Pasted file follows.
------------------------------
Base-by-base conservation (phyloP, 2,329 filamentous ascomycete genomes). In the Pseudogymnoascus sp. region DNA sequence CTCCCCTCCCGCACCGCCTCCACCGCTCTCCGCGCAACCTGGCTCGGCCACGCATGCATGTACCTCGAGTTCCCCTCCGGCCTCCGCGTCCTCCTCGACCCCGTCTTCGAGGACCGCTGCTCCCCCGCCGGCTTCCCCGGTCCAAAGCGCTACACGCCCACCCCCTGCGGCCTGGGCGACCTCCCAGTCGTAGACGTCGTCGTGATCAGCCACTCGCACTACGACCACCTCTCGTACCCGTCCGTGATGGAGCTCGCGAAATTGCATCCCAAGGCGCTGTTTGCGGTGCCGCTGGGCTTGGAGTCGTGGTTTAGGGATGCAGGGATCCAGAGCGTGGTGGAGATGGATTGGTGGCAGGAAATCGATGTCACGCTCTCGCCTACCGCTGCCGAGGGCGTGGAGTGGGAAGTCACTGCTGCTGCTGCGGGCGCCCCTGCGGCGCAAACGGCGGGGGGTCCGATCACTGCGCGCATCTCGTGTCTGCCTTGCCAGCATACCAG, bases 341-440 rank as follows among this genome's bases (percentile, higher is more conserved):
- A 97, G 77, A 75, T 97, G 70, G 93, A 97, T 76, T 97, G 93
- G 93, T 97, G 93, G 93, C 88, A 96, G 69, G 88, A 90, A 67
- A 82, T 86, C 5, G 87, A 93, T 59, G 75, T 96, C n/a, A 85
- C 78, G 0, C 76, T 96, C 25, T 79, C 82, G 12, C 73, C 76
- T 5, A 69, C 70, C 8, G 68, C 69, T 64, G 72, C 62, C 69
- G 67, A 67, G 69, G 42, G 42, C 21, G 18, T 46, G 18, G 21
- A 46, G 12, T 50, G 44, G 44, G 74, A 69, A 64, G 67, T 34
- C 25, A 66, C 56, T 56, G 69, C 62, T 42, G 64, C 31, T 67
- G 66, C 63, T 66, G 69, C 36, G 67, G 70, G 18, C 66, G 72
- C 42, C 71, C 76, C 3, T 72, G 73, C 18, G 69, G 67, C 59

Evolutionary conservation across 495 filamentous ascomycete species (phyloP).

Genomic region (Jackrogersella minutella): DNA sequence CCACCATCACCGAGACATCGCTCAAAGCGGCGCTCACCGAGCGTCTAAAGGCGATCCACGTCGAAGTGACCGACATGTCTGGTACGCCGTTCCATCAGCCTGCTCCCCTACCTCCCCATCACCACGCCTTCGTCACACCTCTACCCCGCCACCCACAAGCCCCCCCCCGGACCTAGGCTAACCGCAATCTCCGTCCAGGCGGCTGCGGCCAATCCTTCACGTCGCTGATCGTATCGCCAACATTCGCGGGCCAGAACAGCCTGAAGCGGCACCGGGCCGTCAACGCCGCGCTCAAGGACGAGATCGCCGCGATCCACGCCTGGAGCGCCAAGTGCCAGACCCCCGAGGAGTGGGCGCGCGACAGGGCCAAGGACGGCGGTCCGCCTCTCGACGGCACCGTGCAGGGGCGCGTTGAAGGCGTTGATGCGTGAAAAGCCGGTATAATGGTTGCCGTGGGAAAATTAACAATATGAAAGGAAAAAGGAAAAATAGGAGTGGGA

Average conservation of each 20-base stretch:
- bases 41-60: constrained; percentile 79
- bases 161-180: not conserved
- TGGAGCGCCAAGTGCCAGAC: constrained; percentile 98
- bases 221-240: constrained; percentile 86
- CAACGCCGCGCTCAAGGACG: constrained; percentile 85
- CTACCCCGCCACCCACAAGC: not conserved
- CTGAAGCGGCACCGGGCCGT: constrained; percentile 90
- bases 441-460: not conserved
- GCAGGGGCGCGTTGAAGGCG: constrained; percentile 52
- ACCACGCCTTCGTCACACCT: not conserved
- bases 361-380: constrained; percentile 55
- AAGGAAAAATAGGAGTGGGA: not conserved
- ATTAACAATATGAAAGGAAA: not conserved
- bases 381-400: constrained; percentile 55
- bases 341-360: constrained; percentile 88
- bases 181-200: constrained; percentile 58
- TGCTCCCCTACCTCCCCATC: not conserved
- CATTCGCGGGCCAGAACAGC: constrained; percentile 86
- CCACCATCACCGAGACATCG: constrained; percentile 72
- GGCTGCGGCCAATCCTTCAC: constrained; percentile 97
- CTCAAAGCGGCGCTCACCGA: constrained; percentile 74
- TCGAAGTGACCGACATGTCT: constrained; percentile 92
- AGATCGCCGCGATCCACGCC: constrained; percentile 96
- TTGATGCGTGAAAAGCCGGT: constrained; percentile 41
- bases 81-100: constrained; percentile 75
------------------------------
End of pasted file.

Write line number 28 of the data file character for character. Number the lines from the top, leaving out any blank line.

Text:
- bases 381-400: constrained; percentile 55